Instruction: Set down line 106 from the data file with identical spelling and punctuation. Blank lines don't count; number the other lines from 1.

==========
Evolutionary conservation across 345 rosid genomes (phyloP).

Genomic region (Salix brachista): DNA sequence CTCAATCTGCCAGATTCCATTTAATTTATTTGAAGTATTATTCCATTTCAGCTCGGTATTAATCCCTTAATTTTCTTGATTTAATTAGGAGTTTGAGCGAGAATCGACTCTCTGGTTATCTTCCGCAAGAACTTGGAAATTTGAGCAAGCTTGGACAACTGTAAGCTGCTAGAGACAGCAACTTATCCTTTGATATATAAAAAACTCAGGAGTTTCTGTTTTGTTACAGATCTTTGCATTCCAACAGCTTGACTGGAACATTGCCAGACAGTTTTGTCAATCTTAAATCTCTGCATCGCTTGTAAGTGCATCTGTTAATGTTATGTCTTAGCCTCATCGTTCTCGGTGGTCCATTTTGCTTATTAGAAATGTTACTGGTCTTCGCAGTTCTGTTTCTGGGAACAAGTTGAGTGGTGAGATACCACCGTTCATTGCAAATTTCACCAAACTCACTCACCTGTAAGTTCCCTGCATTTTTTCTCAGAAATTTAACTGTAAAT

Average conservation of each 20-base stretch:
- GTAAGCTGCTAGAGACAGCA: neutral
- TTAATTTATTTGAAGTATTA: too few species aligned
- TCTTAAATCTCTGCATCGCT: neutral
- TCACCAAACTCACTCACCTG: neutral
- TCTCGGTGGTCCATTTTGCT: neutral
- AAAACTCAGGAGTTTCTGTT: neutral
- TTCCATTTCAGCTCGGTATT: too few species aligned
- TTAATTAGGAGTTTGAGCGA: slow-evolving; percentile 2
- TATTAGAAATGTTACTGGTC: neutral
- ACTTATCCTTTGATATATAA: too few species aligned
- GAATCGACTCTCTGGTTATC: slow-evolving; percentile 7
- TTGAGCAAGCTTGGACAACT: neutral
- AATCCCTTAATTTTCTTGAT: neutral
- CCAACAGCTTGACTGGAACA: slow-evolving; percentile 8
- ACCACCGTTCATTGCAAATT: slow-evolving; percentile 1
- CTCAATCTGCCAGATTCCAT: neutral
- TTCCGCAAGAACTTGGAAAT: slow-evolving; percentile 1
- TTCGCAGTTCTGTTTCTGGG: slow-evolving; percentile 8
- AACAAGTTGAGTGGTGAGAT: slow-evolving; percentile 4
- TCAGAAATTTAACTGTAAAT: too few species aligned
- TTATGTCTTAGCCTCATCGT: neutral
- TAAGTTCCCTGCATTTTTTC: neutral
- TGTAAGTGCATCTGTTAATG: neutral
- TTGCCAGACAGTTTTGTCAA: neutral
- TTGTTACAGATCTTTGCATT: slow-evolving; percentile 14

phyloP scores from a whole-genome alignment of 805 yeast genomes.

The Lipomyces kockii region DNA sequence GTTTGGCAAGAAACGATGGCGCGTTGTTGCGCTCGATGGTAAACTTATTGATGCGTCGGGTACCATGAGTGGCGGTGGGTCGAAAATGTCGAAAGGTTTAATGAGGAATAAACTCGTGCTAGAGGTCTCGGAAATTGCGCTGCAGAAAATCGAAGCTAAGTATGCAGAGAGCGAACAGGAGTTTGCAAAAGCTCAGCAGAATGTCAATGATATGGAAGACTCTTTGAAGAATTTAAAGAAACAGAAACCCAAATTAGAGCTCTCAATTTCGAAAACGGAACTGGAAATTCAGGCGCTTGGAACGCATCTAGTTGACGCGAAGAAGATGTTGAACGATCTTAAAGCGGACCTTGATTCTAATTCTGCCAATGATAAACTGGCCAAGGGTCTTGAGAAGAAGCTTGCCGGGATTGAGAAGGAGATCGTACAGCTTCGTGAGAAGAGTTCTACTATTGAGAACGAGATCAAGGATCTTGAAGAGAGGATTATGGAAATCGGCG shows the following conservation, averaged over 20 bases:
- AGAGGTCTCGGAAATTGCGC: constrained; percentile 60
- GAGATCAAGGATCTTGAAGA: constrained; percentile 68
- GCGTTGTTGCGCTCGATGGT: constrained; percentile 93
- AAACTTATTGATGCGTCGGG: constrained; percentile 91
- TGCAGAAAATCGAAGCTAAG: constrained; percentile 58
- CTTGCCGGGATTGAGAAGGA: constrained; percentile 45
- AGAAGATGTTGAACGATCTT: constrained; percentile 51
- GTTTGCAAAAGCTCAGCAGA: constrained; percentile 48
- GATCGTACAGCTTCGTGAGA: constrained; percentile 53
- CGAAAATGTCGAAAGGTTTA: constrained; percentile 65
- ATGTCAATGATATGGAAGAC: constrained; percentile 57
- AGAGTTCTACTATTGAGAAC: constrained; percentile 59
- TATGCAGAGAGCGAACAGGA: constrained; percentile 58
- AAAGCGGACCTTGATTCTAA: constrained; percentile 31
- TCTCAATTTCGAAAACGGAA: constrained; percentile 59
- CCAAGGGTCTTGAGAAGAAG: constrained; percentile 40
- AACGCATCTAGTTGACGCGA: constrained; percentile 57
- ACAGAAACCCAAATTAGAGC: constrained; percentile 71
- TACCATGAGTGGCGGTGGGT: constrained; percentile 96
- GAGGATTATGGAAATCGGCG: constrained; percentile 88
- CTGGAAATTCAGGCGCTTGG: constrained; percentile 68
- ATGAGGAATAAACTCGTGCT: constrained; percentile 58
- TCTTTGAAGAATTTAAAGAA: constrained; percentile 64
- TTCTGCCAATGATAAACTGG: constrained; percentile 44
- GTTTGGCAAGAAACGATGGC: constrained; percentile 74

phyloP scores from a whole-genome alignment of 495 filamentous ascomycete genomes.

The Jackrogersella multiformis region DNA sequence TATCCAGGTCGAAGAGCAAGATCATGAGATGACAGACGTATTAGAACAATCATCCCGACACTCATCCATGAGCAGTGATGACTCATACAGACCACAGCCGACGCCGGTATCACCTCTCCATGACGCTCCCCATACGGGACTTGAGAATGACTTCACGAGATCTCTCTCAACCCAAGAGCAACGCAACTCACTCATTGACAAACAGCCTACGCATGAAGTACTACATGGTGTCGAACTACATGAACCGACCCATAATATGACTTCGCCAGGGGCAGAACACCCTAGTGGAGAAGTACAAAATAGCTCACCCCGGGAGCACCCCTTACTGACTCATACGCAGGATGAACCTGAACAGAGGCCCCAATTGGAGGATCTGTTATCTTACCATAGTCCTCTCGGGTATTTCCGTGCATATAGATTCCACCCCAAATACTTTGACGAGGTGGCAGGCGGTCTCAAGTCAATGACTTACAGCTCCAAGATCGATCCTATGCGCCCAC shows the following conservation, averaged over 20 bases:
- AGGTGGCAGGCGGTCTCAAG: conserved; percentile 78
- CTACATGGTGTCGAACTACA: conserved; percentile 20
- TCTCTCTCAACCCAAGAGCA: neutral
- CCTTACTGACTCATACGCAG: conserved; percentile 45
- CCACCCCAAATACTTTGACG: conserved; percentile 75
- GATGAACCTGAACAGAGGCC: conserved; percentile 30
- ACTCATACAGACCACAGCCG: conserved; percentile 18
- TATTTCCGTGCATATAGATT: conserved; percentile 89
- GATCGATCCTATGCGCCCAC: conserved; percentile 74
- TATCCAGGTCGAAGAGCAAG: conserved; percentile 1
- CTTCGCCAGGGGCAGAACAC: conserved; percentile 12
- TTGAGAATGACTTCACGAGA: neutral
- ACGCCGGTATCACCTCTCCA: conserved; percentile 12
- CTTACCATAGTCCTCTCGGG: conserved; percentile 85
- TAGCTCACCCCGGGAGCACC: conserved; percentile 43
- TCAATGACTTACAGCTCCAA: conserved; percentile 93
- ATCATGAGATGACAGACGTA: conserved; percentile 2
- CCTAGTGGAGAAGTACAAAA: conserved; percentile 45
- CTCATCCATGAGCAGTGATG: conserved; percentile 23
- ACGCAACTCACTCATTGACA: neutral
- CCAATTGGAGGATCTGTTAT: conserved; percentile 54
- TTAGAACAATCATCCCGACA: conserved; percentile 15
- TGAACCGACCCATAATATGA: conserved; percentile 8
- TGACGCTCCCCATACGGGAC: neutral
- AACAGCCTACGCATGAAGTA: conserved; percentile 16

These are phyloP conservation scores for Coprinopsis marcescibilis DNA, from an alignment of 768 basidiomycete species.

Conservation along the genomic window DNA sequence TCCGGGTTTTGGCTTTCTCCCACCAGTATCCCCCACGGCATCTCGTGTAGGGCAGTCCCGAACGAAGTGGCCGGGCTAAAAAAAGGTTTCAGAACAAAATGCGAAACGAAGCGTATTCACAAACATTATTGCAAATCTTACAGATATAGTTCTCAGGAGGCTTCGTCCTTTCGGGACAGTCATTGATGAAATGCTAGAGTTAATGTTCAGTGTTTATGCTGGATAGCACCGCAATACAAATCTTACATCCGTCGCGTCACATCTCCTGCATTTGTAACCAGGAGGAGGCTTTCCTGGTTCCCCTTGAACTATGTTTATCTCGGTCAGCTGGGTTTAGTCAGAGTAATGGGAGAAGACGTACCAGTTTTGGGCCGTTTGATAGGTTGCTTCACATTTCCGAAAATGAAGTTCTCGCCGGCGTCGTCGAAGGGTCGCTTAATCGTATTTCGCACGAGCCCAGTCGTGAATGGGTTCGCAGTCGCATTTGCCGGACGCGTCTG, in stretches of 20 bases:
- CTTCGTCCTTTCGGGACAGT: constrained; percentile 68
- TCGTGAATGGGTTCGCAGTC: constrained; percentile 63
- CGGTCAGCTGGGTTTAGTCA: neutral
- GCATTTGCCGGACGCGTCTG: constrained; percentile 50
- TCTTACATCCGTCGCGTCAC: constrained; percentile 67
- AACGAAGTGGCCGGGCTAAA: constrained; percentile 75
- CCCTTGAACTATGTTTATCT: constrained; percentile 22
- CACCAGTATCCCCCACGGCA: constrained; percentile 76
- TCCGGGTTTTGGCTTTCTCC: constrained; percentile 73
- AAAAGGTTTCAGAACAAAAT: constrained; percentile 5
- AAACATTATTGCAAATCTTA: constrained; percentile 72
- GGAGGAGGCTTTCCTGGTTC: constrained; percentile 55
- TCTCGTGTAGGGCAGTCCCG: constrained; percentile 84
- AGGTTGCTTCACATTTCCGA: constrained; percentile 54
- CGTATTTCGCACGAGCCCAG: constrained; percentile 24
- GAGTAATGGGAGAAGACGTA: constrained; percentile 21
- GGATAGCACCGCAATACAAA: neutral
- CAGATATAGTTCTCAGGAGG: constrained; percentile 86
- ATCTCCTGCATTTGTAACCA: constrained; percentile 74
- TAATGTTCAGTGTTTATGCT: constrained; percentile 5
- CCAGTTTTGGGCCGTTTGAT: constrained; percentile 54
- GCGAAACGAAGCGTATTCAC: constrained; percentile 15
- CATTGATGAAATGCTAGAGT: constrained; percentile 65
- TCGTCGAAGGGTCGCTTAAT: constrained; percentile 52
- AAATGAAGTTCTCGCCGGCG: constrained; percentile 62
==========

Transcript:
- GCGAAACGAAGCGTATTCAC: constrained; percentile 15